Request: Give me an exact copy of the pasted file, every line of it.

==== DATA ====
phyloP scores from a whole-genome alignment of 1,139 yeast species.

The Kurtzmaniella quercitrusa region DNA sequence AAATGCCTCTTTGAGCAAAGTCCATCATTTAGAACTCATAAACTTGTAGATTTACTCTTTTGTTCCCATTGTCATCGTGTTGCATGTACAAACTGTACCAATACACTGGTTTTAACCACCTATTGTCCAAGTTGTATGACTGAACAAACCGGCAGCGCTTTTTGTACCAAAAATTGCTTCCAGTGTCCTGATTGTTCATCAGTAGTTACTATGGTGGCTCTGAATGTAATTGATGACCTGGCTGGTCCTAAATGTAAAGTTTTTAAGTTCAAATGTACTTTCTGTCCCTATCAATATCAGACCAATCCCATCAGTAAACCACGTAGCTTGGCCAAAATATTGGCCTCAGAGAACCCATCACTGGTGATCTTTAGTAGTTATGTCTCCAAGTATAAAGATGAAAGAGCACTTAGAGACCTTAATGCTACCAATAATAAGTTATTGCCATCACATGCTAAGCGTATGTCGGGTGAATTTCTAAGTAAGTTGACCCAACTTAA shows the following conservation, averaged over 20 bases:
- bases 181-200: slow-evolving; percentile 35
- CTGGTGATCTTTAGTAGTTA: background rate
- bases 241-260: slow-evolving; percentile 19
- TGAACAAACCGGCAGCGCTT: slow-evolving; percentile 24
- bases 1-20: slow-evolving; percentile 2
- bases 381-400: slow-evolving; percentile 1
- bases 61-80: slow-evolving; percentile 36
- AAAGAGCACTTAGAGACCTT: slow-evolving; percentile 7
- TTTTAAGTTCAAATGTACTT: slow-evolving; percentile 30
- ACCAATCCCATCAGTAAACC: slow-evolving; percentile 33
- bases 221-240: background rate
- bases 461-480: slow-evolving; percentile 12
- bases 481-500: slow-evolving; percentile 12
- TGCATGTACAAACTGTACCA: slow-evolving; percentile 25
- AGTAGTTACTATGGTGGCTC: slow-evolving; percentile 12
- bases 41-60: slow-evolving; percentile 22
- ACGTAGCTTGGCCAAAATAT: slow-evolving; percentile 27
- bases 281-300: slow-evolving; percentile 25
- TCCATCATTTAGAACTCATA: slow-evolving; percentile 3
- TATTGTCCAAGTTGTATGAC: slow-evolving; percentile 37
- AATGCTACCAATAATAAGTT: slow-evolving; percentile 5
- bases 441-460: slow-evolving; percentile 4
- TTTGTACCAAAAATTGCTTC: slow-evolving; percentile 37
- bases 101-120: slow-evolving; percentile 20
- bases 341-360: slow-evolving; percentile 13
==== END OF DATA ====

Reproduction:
phyloP scores from a whole-genome alignment of 1,139 yeast species.

The Kurtzmaniella quercitrusa region DNA sequence AAATGCCTCTTTGAGCAAAGTCCATCATTTAGAACTCATAAACTTGTAGATTTACTCTTTTGTTCCCATTGTCATCGTGTTGCATGTACAAACTGTACCAATACACTGGTTTTAACCACCTATTGTCCAAGTTGTATGACTGAACAAACCGGCAGCGCTTTTTGTACCAAAAATTGCTTCCAGTGTCCTGATTGTTCATCAGTAGTTACTATGGTGGCTCTGAATGTAATTGATGACCTGGCTGGTCCTAAATGTAAAGTTTTTAAGTTCAAATGTACTTTCTGTCCCTATCAATATCAGACCAATCCCATCAGTAAACCACGTAGCTTGGCCAAAATATTGGCCTCAGAGAACCCATCACTGGTGATCTTTAGTAGTTATGTCTCCAAGTATAAAGATGAAAGAGCACTTAGAGACCTTAATGCTACCAATAATAAGTTATTGCCATCACATGCTAAGCGTATGTCGGGTGAATTTCTAAGTAAGTTGACCCAACTTAA shows the following conservation, averaged over 20 bases:
- bases 181-200: slow-evolving; percentile 35
- CTGGTGATCTTTAGTAGTTA: background rate
- bases 241-260: slow-evolving; percentile 19
- TGAACAAACCGGCAGCGCTT: slow-evolving; percentile 24
- bases 1-20: slow-evolving; percentile 2
- bases 381-400: slow-evolving; percentile 1
- bases 61-80: slow-evolving; percentile 36
- AAAGAGCACTTAGAGACCTT: slow-evolving; percentile 7
- TTTTAAGTTCAAATGTACTT: slow-evolving; percentile 30
- ACCAATCCCATCAGTAAACC: slow-evolving; percentile 33
- bases 221-240: background rate
- bases 461-480: slow-evolving; percentile 12
- bases 481-500: slow-evolving; percentile 12
- TGCATGTACAAACTGTACCA: slow-evolving; percentile 25
- AGTAGTTACTATGGTGGCTC: slow-evolving; percentile 12
- bases 41-60: slow-evolving; percentile 22
- ACGTAGCTTGGCCAAAATAT: slow-evolving; percentile 27
- bases 281-300: slow-evolving; percentile 25
- TCCATCATTTAGAACTCATA: slow-evolving; percentile 3
- TATTGTCCAAGTTGTATGAC: slow-evolving; percentile 37
- AATGCTACCAATAATAAGTT: slow-evolving; percentile 5
- bases 441-460: slow-evolving; percentile 4
- TTTGTACCAAAAATTGCTTC: slow-evolving; percentile 37
- bases 101-120: slow-evolving; percentile 20
- bases 341-360: slow-evolving; percentile 13